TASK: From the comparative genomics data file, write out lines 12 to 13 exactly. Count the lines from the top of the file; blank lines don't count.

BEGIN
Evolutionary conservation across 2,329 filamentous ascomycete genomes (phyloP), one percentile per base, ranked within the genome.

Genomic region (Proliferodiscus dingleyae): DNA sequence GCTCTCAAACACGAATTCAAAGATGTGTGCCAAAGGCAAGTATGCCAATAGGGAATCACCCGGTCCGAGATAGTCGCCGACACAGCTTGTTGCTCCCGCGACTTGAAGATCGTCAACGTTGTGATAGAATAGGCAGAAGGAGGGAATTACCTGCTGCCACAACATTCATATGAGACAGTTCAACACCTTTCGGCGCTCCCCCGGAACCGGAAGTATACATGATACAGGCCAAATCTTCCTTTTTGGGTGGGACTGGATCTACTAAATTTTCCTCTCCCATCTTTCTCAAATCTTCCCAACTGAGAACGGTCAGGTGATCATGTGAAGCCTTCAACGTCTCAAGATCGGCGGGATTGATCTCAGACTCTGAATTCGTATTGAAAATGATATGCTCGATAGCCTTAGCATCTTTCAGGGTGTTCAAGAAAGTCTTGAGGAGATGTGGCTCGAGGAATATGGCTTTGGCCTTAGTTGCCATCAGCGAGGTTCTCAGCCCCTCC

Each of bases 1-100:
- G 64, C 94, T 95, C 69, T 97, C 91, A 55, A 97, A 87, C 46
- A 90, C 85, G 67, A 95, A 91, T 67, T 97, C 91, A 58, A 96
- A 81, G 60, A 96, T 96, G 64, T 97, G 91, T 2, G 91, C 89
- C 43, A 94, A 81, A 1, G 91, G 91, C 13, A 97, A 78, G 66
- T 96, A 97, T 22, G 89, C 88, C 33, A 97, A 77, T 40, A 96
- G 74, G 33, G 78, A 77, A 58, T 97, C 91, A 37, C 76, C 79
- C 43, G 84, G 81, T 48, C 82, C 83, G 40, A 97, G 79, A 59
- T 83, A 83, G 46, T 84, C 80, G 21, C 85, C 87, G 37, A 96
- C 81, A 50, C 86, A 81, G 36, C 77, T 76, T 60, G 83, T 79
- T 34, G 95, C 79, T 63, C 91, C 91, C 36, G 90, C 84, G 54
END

- C 81, A 50, C 86, A 81, G 36, C 77, T 76, T 60, G 83, T 79
- T 34, G 95, C 79, T 63, C 91, C 91, C 36, G 90, C 84, G 54